In the very crowded inner environment of a cell, most macromolecules function in the form of complexes, many being described as “molecular machines.” To understand the machines’ structures and structural changes that occur during the working cycle, we employ cryo-electron microscopy to visualize them as “single particles” or ordered functional assemblies. The micrographs are analyzed by computational image processing to reveal the structures and conformational variations of these molecules. We then combine the structural information with data from accompanying biophysical and biochemical techniques to elucidate the mechanisms of these large macromolecular machines.

Our current research focuses on three topics:

A. The methodology development for more efficient and high resolution cryo-electron microscopy. As a group using cryo-EM as the major tool, we are devoted to new method implementation and application depending on the nature of different samples that we work on. We are aiming at pushing the boundary of the technology towards solving high resolution structures of macromolecules with small molecular weight and flexibility.

1. Exploiting near-atomic resolution single particle reconstruction of macromolecules with small size.

2.Developing novel supporting grids with bioactive functionalized graphene monolayer for high-resolution cryo-EM structural determination.

3.Developing novel imaging methods to obtain atomic-resolution structures of macromolecules.

4. Implementing new algorithms dealing with conformational heterogeneity in single particle cryo-EM analysis.

B. The mechanism and regulations of nucleic acid quality control. We have been using electron microscopy as our major tool to study the structure and mechanism of macromolecular complexes involved in RNA metabolism, including the human RISC-loading complex (RLC) for small RNA biogenesis in RNA interference pathway, the eukaryotic exosome complex responsible for RNA degradation, the Ro-Y-RNA-PNPase complex (RYPER) in RNA quality control, and more recently, the Group II Intron RNP complex.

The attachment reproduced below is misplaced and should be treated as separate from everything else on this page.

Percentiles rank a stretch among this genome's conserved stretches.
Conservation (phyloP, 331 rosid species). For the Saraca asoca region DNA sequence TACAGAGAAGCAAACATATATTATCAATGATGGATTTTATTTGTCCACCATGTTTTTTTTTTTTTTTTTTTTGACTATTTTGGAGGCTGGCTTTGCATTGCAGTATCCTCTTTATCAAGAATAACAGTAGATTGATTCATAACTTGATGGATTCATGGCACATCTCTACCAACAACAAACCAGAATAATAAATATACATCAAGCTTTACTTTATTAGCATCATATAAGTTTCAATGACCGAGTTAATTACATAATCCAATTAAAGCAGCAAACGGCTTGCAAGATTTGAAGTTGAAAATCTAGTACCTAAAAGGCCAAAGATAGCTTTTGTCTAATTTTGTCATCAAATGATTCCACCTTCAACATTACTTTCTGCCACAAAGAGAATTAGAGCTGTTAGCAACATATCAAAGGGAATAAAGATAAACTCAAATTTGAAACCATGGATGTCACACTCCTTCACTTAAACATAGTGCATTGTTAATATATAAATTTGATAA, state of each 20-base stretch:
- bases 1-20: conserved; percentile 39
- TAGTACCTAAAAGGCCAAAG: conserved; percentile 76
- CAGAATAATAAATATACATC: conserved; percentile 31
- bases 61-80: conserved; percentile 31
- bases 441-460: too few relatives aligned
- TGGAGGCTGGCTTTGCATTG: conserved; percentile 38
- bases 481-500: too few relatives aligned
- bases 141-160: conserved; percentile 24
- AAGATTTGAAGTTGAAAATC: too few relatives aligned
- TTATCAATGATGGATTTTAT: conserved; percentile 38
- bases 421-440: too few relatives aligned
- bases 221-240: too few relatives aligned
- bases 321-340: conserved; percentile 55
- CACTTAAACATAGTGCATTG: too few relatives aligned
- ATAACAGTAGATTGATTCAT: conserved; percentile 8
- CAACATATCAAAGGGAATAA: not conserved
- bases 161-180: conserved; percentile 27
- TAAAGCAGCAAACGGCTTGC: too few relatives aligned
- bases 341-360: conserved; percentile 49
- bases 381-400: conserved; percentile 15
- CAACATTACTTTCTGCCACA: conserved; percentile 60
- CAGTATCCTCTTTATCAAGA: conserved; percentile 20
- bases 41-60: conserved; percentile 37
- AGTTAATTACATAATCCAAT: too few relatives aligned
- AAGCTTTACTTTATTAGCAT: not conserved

1.The high-resolution structures and mechanism of human Dicer and its complex with RNA substrates.

2. Architecture and mechanism of the RISC-loading complex (RLC) in RNA interference pathways.

3. Mechanisms and regulations of exosome-mediated RNA processing and degradation.

4. Structure and mechanism of Group II Intron RNP complex.

5.Structure and mechanism of human RAD51 in DNA homologous recombination.

C. The coordination mechanisms of cytoskeleton and membrane systems. The complex cytoskeleton systems including microtubules, actin networks and cell membranes work together in many vital physiological processes. The coordination among these systems is highly regulated and essential in cell shape and polarity definition, cell migration, cell division, and intra-cellular vesicle trafficking and so on. We study the coordination mechanisms among microtubules, actin networks, and cell membranes with cryo-EM.

1.The near atomic Cryo-EM structure and mechanism of tethering complex exocyst.

2.The mechanism of WHAMM in coordinating cytoskeleton systems in membrane deformation.

3.WHAMM initiates autolysosome tubulation by promoting actin polymerization on autolysosomes.